Wednesday, June 22, 2016

Climate change: The fear of increased expectations

Yesterday was the winter solstice, the shortest day of the year - and it had record high temperatures. People are reporting that spring flowers have already appeared, and outside, I have strawberries in the depths of winter. Meanwhile, Treasury has been worrying about the threat of "increased expectations" for action on climate change.

The revelation is from a 2015 Treasury aide memoire on what to do with our fraudulent Kyoto surplus. A version of the paper was released via FYI last year, but with significant redactions. The requester successfully challenged those redactions with the Ombudsman, resulting in the unredacted paper being released.

Treasury basicly said there were three options for the profits of our Kyoto fraud: sell them, use them to achieve a higher 2020 target, or voluntarily cancel them. Naturally, they supported selling them as "there is a legitimate right to do so and the units will otherwise become worthless when access to international markets closes". They opposed retaining them and using them for our 2020 target because it would "increase expectations for an even greater target after 2020", which would be expensive. If they weren't sold, then Treasury supported cancellation as it would "largely avoid the risk [sic] of increasing expectations for our targets after 2020".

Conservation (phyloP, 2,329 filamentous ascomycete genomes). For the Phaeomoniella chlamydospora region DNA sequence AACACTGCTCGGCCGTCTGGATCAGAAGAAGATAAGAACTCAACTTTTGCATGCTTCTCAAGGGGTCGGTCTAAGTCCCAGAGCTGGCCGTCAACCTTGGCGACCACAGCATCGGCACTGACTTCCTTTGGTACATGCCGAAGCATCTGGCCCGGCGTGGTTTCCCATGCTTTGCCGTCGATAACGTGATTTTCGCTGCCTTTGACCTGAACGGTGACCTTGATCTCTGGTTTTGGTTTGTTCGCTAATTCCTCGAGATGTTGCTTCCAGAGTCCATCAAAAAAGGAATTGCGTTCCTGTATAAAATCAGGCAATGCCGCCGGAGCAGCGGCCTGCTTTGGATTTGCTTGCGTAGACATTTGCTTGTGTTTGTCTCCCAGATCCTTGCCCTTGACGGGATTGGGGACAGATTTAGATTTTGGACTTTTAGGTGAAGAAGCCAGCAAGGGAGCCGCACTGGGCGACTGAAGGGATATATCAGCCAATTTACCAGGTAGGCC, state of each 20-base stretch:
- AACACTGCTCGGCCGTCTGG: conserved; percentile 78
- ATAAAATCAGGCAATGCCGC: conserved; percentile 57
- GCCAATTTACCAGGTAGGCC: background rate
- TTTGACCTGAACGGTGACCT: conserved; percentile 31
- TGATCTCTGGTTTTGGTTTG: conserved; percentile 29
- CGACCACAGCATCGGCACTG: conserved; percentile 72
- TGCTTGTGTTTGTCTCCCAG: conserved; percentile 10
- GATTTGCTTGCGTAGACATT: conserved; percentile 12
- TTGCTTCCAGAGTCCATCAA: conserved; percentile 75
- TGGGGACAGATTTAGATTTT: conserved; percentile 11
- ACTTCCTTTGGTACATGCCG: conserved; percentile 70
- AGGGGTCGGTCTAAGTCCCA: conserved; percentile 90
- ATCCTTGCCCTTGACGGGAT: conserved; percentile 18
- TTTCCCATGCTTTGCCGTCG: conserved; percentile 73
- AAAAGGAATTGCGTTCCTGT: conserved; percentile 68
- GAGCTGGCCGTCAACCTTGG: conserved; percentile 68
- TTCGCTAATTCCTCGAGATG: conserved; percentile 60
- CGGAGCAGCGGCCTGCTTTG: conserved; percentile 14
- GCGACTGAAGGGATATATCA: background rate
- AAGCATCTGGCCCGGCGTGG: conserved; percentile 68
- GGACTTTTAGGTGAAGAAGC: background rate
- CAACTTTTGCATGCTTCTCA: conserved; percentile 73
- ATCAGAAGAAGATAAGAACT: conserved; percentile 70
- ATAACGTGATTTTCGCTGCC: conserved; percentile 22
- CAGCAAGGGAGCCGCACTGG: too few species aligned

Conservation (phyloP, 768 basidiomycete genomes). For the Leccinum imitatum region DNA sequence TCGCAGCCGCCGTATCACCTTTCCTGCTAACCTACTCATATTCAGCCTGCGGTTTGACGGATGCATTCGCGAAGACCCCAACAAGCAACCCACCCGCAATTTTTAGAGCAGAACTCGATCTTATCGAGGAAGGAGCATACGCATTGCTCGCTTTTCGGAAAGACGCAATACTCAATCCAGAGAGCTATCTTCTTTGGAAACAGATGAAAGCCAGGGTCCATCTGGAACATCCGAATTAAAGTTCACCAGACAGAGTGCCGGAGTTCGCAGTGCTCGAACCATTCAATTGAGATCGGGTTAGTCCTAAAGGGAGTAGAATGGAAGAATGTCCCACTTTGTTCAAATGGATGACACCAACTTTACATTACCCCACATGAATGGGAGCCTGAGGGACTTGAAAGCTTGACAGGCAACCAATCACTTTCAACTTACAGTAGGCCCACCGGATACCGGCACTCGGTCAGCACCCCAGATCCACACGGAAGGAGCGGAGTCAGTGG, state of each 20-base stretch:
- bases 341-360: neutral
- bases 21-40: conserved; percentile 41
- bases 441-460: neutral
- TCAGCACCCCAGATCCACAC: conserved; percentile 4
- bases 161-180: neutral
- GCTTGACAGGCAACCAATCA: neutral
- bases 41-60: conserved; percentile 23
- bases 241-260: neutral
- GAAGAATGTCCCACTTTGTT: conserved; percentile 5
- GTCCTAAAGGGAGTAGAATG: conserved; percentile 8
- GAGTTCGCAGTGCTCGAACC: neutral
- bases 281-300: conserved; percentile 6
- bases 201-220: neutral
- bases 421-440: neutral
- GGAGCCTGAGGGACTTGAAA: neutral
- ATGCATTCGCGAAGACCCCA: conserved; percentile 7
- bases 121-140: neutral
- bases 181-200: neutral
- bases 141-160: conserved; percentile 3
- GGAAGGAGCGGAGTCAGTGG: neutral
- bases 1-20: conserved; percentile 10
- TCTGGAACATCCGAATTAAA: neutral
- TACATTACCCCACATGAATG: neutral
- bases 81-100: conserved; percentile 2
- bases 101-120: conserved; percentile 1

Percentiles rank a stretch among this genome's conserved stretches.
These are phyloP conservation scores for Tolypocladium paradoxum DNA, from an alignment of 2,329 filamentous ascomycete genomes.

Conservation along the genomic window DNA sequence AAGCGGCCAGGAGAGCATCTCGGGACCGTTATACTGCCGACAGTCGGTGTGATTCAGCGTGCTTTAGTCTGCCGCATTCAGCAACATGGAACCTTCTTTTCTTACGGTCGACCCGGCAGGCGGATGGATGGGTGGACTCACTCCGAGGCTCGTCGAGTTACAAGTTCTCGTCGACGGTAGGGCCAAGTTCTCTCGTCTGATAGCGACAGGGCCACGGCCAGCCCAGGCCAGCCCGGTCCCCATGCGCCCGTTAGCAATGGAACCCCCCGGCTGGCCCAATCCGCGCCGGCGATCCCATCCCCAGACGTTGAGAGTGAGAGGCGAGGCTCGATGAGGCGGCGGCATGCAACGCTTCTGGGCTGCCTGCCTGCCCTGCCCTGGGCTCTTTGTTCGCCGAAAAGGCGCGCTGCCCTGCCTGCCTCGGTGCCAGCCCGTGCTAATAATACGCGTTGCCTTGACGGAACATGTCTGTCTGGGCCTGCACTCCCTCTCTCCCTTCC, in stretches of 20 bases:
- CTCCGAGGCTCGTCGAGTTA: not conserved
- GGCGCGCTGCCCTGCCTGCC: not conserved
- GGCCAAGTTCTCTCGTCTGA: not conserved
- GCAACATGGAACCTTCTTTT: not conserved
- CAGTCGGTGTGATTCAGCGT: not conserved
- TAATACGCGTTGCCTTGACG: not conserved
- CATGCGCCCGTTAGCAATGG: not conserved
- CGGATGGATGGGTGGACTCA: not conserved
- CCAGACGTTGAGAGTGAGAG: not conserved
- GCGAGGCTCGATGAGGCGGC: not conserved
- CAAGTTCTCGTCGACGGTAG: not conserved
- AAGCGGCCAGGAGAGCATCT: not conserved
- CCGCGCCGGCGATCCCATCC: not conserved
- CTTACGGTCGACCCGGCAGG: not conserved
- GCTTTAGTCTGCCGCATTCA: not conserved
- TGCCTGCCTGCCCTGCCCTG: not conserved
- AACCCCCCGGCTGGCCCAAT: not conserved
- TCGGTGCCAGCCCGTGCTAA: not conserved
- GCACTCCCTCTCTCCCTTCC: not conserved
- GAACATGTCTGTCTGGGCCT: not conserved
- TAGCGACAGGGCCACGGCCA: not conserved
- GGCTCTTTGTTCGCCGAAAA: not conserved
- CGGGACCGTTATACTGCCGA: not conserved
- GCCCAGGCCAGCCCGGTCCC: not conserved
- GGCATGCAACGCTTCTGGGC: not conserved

So, the planet is burning down around our ears, and Treasury's chief worry is that we might expect them to actually take credible action to stop it. You really have to wonder what it would take for the message to get through to them.

In the end, the government decided to retain the laundered units, but set a low target - in other words, to use them as an excuse to keep on doing nothing. So Treasury won in a way - they convinced the National Party that there was no crisis and that they didn't really need to do anything. But the rest of us, we lost badly. And winter strawberries aren't much of a consolation for that.